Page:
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Is there anyone who has done TaqMan assays using average regular use PCR mastermix (not the TaqMan assay specific mastermixe) using cDNA as template for the qPCR test? I wanted to know the ins and outs of the procedure and the optimization you did to get accurate results.
Thanks in advance.
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No, you cannot perform TaqMan assay using average regular use PCR master mix.
If you wish to perform PCR using the regular PCR mix, the assay is no longer called TaqMan Assay because the defining feature of a TaqMan Assay is the probe. This small piece of DNA matched to the DNA template being measured has two special molecules attached, a fluorescent reporter dye (R) and a quencher (Q). While both molecules are attached to the probe, the fluorescence of the dye is suppressed by the quencher. These probes bind to the template DNA after it has been denatured into single strands but before it has begun duplicating, making sure that all duplications of the template interact with the probe.
During the PCR reaction, Taq DNA polymerase extends the primer through the polymerase activity, as it approaches the probe it displaces the probe and cleaves it through the 5′ to 3′ exonuclease activity. This separates the reporter dye and the quencher dye from the probe, which results in increased fluorescence of the reporter. Accumulation of PCR products is detected in “real-time” directly by monitoring the increase in fluorescence of the reporter dye with an automated PCR system.
The assay which you would wish to perform is called two-step reverse transcription-polymerase chain reaction. In this assay, two enzymes are used namely, reverse transcriptase to produce single-stranded cDNA copies, which are then used as templates in an amplification reaction catalyzed by a thermostable DNA polymerase. This assay is the traditional method of RT-PCR in which the two synthetic reactions are performed separately and sequentially.
The TaqMan Assay is a real-Time PCR assay which detects the accumulation of amplicon during the reaction. The data is then measured at the exponential phase of the PCR reaction. The assay which you may plan to perform using average regular use PCR master mix is a type of conventional PCR using agarose gel which is not as precise as qPCR. By using the regular use PCR master mix, you cannot perform qPCR because for qPCR one requires the fluorescent reporter molecule such as fluorescent dye, a labeled oligonucleotide primer or probe such as (TaqMan Probe) for fluorescent detection which is monitored by the automated PCR system. Real-Time PCR makes quantitation of DNA and RNA easier and more precise than conventional PCR.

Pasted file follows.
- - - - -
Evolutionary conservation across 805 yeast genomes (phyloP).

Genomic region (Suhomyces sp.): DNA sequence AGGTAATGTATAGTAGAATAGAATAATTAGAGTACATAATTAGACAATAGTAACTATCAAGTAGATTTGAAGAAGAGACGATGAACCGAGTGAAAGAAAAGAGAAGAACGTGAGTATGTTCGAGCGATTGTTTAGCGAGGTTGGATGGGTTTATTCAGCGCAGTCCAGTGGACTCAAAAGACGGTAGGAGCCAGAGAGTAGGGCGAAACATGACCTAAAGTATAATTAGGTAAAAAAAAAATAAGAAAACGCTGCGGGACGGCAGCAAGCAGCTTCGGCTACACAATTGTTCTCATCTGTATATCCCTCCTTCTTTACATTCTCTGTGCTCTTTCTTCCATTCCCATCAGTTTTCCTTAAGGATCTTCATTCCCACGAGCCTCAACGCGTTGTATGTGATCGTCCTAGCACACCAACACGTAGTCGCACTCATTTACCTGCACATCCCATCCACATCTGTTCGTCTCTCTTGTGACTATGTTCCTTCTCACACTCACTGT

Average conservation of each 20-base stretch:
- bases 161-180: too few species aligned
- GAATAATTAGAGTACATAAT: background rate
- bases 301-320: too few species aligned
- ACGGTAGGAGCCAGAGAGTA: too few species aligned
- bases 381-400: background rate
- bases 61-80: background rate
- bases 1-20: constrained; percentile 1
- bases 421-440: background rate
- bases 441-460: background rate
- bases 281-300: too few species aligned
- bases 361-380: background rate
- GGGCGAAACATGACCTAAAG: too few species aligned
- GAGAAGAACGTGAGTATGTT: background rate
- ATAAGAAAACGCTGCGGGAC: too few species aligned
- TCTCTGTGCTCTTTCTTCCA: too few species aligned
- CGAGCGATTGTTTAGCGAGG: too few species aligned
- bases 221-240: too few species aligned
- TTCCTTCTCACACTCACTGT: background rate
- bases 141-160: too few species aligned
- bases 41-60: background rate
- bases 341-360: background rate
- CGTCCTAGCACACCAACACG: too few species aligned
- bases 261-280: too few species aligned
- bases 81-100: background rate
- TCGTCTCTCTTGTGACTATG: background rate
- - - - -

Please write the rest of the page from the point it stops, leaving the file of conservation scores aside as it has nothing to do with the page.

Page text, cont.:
So, if you wish to use the average regular use PCR master mix, you need to perform the two-step reverse transcription-polymerase chain reaction and not qPCR.
Best.
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Actually, I'm using the PCR purification kit of Qiagen, I am amazed why the solution is yellow, and as they indicated if pH >7.5 then add 3M sodium acetate, the solution turns again yellow from orange or purple. what is the chemical mechanism behind that?
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I think that the pH indicator is the buffers is Thymophthalein, pH shift from colorless to blue at pH 9.3
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We are interested to analyze the expression of a test gene by Real Time-PCR. Primers and PCR conditions were the same as in a previous paper with the same organism but in our hands the product is not obtained. Primers of housekeeping genes work well. What do you recommend to overcome this?
Regards
Raúl
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I have been through this too, and sometimes they just don't work, just because a primer is published doesn't mean it will work. But before you discard them you can try some things. I agree with Paul, first check in PrimerBlast if the primer sequences are specific to your target, if they do, then try different melting temperatures, you said the PCR conditions were the same and even if the sequences are the same the Tm can vary between laboratories. Also try to standardize them in a sample where the gene is highly expressed, sometimes you can't see it just because it isn't present in the sample. Hope this can help, if doesn't go for Oscar's advice.